Agriculture: Nectarine Pest Management Guidelines

Pheromone Traps

In nectarines, pheromone traps are used to monitor adult emergence and flights of San Jose scale and certain moths including oriental fruit moth, omnivorous leafroller, peach twig borer and obliquebanded leafroller.

Use the information obtained from trap catches to schedule control actions when used in conjunction with degree-day calculations. The traps are used to establish a biofix—an identifiable point in the life cycle of the pest at which you can begin degree-day accumulation or take a management action. For example, the biofix for peach twig borer is the date that the first adult moth of each generation is caught.

General Guidelines for Using Pheromone Traps

  • Place traps in each orchard for which you need to make pest management decisions.
  • Traps should be placed in orchards by the dates indicated in the table below.
  • Use at least 2 traps per block for moths, and 3 or 4 per block for San Jose scale.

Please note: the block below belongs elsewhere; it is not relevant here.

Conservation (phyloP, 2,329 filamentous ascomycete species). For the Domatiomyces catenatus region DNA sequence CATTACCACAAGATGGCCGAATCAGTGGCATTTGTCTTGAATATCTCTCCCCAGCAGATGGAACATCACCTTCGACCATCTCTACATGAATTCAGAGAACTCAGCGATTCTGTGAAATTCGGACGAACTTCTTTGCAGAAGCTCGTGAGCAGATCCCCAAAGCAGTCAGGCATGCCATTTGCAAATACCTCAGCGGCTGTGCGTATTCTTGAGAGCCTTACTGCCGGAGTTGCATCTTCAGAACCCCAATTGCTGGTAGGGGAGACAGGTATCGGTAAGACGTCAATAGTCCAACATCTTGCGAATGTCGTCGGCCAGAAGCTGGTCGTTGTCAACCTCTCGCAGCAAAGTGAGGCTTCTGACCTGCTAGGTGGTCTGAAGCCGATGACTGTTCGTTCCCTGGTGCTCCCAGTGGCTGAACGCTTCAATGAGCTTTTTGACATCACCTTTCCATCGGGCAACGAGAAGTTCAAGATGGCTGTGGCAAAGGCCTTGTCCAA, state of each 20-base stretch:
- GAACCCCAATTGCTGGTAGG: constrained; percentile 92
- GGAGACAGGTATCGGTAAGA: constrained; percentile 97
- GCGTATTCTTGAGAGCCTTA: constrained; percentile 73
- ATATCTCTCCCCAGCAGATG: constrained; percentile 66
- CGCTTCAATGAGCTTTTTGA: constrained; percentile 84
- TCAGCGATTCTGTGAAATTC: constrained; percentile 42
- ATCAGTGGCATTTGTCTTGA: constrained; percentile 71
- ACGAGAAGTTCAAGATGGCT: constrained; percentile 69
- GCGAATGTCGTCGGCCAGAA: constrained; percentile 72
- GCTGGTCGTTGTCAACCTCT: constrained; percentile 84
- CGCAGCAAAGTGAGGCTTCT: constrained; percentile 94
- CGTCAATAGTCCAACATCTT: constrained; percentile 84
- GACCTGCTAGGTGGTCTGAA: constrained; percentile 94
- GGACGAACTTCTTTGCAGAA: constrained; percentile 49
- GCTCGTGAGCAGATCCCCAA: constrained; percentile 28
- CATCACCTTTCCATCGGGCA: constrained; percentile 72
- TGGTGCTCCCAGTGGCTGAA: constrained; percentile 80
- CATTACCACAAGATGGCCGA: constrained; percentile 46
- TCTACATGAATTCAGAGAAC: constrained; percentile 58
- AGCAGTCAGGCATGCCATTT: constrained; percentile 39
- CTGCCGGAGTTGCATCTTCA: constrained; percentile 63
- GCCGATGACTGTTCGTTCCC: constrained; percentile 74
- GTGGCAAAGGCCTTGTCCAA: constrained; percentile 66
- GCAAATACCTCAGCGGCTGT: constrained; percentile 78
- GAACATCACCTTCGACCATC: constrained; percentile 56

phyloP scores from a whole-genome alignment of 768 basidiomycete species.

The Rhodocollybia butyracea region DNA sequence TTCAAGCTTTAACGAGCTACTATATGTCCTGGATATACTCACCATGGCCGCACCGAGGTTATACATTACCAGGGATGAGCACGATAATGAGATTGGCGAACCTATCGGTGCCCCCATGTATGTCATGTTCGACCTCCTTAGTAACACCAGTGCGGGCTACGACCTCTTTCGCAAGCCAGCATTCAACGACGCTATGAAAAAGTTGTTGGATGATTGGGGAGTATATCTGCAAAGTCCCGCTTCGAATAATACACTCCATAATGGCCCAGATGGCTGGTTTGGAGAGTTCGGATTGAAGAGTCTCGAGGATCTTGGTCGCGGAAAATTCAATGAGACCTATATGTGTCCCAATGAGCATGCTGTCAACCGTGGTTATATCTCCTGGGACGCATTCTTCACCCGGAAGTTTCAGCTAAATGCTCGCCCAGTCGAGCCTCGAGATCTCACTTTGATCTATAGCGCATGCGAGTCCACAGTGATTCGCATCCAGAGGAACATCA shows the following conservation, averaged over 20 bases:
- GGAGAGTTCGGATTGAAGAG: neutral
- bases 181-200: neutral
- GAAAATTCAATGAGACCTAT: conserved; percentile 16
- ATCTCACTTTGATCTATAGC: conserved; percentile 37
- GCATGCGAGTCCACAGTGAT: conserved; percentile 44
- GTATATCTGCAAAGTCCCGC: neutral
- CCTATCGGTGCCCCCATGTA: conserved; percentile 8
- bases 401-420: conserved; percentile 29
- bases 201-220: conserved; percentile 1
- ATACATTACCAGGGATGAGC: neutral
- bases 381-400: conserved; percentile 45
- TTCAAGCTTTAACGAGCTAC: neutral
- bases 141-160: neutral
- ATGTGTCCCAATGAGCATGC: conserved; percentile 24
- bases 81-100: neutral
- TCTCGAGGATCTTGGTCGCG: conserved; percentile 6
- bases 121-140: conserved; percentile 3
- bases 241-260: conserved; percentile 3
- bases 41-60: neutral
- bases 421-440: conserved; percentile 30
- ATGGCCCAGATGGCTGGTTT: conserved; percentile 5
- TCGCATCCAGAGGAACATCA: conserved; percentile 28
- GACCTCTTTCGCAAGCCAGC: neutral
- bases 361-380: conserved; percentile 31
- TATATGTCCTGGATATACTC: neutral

• Distribute the traps uniformly throughout the orchard and use the same locations each year.
  • Place additional traps in hot spots for specific pests.
  • Hang traps 6 to 8 feet high, 1 to 3 feet inside the canopy in the north quadrant of the tree, in the shade, and at least 5 trees in from the edge of the orchard.
  • Check traps twice a week until the biofix is established; thereafter, check traps weekly.
  • Remove trapped insects from the trap bottom after you count and record trap catches on a monitoring form (PDF).
  • Replace trap bottoms monthly or when they become covered with debris.
  • Follow manufacturer's recommendations for replacing pheromone dispensers.
  • Store pheromone dispenser in a refrigerator or freezer.

When to Put Out Traps in The San Joaquin Valley

Pest Where and when Importance
Oriental fruit moth February 15 Detect first moth emergence to know when to start degree-day accumulation
San Jose scale February 25 Detect males to start degree-day accumulation
Omnivorous leafroller February 20 Detect moth emergence to start degree-day accumulation
Peach twig borer March 20 Detect moth emergence to start degree-day accumulation
Obliquebanded leafroller April 15 Detect moth emergence to start degree-day accumulation

Important Links

Text Updated: 06/10